Exporting the American Brain
[Book report] How the American idea of chemical imbalance became global
In the year 2000, the multibillion dollar prescription drug company GlaxoSmithKline invited dozens of academics and researchers to Japan, ostensibly to discuss their antidepressant Paxil. The guests were given first class tickets to the country, stays in five-star hotels, and treated like royalty.
Soon, it became clear to the researchers that this was not simply a conference to learn about Paxil, but a way to break into the Japanese depression market. In the 1990s, as sales of SSRIs skyrocketed in the United States and some European countries, the drugs had not yet even been introduced in Japan. And that’s mostly because drug manufacturers knew that Japan had a completely different understanding of depression.
While the country did have a technical term for “depression”—utsubyô—the diagnosis was only reserved for the very, severely depressed. Utsubyô was considered as serious as schizophrenia. People diagnosed with it would often stay in a mental hospital for over a year (the average stay at a mental hospital in the U.S. was 10 days).
What Americans were familiar with as depression—a few weeks of intense sadness, demotivation, grief, a cloud hanging over their heads—was not considered a disorder in Japan. Which is not to say Japan had no sad people, but that the sadness was understood differently. In studies on the differences between how Japanese and American people viewed depression, researchers found that in Japan, people tended to associate low mood with external factors—solitude, bad weather, disease. Americans, on the other hand, viewed depression as an internal problem of emotion.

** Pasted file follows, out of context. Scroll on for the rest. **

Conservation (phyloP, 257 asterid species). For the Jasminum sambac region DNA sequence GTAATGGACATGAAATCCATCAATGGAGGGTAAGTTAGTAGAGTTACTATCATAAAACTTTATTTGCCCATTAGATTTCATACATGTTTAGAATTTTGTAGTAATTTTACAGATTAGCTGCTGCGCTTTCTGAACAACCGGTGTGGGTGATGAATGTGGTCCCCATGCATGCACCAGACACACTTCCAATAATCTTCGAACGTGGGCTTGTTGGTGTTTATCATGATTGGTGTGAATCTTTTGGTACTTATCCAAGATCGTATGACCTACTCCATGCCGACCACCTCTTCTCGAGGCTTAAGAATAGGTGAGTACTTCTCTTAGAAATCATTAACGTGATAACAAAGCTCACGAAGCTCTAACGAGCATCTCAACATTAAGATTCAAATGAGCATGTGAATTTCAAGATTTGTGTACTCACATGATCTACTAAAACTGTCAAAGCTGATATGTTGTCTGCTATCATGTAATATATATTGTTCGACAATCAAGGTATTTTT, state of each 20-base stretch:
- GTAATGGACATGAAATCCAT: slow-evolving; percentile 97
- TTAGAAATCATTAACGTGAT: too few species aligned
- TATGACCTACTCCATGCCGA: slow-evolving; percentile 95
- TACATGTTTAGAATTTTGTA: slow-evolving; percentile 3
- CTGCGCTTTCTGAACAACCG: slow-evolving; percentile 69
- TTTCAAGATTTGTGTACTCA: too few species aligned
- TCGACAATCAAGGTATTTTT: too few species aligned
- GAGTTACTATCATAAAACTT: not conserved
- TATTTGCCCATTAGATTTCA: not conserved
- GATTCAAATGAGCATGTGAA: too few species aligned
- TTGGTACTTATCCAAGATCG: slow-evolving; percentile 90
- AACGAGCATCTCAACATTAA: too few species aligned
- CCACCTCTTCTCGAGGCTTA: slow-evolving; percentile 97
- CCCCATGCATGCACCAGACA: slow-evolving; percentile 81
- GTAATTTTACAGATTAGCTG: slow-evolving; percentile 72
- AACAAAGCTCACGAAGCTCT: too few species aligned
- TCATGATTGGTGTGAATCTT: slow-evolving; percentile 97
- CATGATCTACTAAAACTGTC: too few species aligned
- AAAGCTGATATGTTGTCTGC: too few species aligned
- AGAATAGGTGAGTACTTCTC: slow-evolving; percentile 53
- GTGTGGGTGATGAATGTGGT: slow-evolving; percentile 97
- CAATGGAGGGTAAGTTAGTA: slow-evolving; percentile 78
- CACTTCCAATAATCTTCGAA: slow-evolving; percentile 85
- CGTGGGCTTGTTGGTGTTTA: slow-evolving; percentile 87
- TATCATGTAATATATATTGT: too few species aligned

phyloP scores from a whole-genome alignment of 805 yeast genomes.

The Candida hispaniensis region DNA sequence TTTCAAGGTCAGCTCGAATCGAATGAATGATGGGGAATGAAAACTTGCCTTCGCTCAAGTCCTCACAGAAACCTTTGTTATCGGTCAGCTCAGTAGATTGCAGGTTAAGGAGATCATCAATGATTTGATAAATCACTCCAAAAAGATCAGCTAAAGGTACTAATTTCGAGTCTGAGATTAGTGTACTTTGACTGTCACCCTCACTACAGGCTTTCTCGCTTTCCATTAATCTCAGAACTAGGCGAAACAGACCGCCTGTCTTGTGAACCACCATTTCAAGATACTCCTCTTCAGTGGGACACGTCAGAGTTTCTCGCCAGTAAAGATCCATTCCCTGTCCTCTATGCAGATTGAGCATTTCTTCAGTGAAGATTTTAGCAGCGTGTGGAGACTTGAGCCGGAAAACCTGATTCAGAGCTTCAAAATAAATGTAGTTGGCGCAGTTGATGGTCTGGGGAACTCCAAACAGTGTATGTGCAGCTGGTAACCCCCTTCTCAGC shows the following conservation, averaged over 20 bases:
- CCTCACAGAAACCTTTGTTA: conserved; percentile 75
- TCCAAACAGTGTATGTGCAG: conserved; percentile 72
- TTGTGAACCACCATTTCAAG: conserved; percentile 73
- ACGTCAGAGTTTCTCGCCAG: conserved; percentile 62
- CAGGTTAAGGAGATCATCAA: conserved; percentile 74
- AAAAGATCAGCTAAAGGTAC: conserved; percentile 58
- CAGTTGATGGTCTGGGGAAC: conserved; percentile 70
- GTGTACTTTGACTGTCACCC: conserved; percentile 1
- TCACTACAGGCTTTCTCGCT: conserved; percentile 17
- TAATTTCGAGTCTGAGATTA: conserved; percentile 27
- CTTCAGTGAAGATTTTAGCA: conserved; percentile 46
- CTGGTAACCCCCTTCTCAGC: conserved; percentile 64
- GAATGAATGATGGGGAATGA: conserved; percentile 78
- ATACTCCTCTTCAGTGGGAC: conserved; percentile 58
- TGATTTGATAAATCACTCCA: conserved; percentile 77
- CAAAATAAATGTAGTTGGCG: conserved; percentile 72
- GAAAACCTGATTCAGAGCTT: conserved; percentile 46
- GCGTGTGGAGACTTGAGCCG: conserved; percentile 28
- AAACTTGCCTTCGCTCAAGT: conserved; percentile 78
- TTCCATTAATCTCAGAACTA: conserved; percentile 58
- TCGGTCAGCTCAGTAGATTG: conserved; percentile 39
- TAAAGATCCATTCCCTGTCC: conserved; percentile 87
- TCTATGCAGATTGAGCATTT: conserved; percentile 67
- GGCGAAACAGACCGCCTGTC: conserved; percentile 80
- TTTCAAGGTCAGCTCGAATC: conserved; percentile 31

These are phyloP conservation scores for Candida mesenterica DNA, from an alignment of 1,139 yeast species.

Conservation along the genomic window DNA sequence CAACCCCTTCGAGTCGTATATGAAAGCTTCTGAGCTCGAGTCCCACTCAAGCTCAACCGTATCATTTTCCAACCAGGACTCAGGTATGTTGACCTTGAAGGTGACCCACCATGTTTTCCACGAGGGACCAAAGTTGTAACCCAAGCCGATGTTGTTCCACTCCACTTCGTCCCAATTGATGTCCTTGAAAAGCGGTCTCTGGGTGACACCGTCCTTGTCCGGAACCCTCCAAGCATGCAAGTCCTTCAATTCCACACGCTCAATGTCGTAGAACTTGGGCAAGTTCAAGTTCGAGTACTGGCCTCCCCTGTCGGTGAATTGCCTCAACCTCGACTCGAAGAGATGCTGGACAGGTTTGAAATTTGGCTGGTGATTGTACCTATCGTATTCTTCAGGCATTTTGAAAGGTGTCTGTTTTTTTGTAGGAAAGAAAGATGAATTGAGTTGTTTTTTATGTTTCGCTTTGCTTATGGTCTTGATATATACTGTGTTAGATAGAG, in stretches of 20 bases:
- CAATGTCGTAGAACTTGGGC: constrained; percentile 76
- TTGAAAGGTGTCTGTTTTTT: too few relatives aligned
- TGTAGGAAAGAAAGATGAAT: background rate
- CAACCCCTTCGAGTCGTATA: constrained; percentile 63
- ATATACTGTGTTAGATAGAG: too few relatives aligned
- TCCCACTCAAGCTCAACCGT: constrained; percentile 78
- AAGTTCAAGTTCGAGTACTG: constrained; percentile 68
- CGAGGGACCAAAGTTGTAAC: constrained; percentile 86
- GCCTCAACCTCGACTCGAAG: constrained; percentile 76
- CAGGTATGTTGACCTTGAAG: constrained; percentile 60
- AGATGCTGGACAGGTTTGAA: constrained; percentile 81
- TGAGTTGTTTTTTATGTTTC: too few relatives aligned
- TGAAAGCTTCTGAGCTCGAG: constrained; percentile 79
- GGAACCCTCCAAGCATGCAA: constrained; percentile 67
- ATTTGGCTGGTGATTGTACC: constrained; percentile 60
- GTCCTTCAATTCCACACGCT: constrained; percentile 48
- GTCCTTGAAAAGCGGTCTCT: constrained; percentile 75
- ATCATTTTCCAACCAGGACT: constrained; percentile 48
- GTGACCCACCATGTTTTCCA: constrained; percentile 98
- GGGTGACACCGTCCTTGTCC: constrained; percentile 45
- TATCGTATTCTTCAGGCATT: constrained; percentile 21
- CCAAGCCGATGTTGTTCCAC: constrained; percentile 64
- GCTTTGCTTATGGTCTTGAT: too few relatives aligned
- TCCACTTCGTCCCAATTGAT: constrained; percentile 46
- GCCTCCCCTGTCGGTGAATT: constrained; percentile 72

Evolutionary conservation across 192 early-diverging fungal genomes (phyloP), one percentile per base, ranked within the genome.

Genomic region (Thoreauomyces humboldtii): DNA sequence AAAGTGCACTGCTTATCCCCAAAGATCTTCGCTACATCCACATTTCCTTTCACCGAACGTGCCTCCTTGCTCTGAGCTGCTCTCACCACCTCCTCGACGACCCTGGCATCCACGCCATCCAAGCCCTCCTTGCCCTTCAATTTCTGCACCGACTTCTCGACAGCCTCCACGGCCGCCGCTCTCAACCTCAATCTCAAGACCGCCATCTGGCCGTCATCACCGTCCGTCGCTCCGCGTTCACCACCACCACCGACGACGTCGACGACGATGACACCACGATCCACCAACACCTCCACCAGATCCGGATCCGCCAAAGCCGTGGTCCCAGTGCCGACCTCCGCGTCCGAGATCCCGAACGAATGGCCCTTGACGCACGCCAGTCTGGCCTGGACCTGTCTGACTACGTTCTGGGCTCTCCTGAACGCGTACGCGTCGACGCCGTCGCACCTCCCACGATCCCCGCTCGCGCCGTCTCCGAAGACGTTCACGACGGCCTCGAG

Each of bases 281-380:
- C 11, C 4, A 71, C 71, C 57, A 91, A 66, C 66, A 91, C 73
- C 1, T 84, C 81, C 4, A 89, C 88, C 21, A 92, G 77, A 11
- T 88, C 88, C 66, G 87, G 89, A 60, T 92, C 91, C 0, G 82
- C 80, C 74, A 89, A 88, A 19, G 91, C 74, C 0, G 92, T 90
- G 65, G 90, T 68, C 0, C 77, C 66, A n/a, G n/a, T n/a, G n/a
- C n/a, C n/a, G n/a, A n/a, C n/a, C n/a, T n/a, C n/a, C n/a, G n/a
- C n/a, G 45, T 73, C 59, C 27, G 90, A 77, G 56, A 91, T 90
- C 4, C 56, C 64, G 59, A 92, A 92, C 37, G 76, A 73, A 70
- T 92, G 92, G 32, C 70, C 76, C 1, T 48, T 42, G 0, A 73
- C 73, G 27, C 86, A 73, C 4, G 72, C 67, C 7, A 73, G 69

In order to sell antidepressants to the Japanese, GlaxoSmithKline and other manufacturers concluded that they’d not only have to market the drugs, they’d have to market a completely different conceptualization of what depression was, one based in the American biomedical understanding of mental distress.
So GSK and other drug companies began a huge advertising push—taking out full-page ads in newspapers asking for trial volunteers for SSRIs (these ads, it turned out, were less to recruit people and more to make the public aware that these drugs existed in the first place). They hired academics to give interviews to Japanese media about the apparent crisis of undiagnosed depression in the country. They created “patient advocacy” websites that did not disclose any ties to drug manufacturers. And American SSRI promoters began getting media coverage in Japan.
It worked: In 2001, Paxil sales brought in about $100 million in Japan. By 2008, GSK had sold over $1 billion of the drug in the country.
This marketing of American understandings of the brain, mental health, and emotional states is the subject of the 2011 book Crazy Like Us: The Globalization of the American Psyche by journalist Ethan Watters. As Watters outlines in his book, using examples from around the globe, the American psychiatric view of mental health has been exported to nearly every country on earth, often with devastating results.